Neuroprotective Effect of Nebivolol

Metabolic abnormalities including hyperglycemia, hyperlipidemia, and oxidative-nitrosative stress are involved in the progression of diabetic neuropathy. In the present study, we targeted oxidativenitrosative stress using nebivolol, a β1-receptor antagonist with vasodilator and antioxidant property, to evaluate its neuroprotective effect in streptozotocin-induced diabetic neuropathy in rats. Diabetic neuropathy develops within 4–6 weeks after administration of streptozotocin (55 mg/kg, i.p.). Therefore, after confirmation of diabetes, subtherapeutic doses of nebivolol (1 and 2 mg/kg, p.o./day) were given to diabetic rats for 8 weeks. Nebivolol treatment significantly improved thermal hyperalgesia, grip strength, and motor coordination. Nebivolol also reduced levels of malondialdehyde, tumor necrosis factor-α, and nitrite in diabetes. Moreover, nebivolol increased the levels of superoxide dismutase and catalase in sciatic nerve homogenate of diabetic rats. Further, nebivolol exerted positive effects on lipid profile, sciatic nerve’s morphological changes and nerve conduction velocity in diabetic rats. Results of the present study suggest the neuroprotective effect of nebivolol through its antioxidant, nitric oxide-potentiating, and antihyperlipidemic activity [2].

The amounts of the three proteins decreased significantly in the distal segment of sciatic nerve, whereas they remained unchanged in the brain and proximal sciatic nerve. The quantitative decline in these marker proteins in the distal sciatic nerve could be related to neurophysiological deficits in the peripheral nerves. This study indicates that the biochemical changes observed are consistent with the clinical and pathological findings of n-hexane neuropathy. These nerve-specific marker proteins can be used to assess solvent-related peripheral neurotoxicity [3].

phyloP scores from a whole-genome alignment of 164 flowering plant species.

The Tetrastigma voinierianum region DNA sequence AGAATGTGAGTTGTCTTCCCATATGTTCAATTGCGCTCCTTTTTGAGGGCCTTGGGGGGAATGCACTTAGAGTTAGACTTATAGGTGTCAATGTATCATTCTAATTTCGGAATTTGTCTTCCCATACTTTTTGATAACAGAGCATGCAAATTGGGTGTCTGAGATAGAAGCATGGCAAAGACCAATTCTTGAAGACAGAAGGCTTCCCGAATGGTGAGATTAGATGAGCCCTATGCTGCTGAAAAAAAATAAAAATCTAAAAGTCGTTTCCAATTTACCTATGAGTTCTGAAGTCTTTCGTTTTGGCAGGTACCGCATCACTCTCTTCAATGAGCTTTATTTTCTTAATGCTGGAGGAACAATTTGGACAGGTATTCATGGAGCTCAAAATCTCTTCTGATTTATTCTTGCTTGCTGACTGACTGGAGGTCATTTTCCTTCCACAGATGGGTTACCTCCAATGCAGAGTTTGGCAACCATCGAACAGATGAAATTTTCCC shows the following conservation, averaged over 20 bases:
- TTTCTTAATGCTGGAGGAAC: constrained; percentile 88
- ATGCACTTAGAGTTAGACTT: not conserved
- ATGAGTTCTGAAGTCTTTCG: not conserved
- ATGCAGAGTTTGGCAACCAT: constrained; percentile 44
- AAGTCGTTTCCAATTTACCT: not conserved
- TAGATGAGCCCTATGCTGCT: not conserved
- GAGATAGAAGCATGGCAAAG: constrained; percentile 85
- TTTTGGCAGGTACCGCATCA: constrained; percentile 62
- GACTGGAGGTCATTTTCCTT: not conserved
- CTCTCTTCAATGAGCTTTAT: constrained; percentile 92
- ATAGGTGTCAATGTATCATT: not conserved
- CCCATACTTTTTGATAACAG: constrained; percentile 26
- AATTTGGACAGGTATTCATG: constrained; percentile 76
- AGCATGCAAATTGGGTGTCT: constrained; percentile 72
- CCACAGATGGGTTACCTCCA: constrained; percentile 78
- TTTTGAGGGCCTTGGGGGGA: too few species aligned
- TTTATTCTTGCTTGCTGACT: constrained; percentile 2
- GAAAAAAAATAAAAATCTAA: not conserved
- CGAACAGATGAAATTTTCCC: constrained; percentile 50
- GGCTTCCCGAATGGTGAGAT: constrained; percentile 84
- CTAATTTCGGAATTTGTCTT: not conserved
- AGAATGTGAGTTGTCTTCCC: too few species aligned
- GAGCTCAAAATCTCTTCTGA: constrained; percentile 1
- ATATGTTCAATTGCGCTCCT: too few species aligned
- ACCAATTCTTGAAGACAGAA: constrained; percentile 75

Compression may induce morphological and neurophysiological changes in nerve roots. However, it has also been demonstrated experimentally that nucleus pulposus, without any compression, may induce similar changes when applied epidurally. The present study was undertaken to examine the morphological and functional effects of autologous nucleus pulposus and the combination of nucleus pulposus and compression in a pig model. Nucleus pulposus from a lumbar disc in the same animal was applied epidurally around the first sacral nerve root in the pig, with or without a specially designed constrictor. After 1 week, nerve root conduction velocity was determined in the exposed and in the contralateral control nerve root by local electrical stimulation and EMG recordings in the back muscles. Nerve root specimens were processed for blinded lightmicroscopic evaluation. There was a significant reduction in nerve conduction velocity for all exposed nerve roots as well as contralateral control nerve roots when nucleus pulposus had been applied. There were no statistically significant differences between the nerve conduction velocities recorded following the combined application of nucleus pulposus and compression and those recorded after application of nucleus pulposus alone. The reductions were similar to the reduction induced by the constrictor per se, as seen in a previous study. In all series there was also a decrease in conduction velocity in the control nerve roots, in contrast to previous studies. Light microscopy demonstrated axonal changes only in nerve roots exposed to the constrictor. In conclusion, both epidural nucleus pulposus and compression may induce a significant reduction in nerve conduction velocity. The combination, however, of these two agents does not increase the magnitude of such dysfunction. The potency of nucleus pulposus to induce changes in nerve roots after epidural application was further indicated by the fact that reduction in nerve conduction velocity also occurred in the contralateral control nerve roots in this series. The histological data suggest that axonal injury cannot alone explain the reduction in nerve conduction velocity, and that the morphological basis for the functional changes must be sought at the subcellular level [4].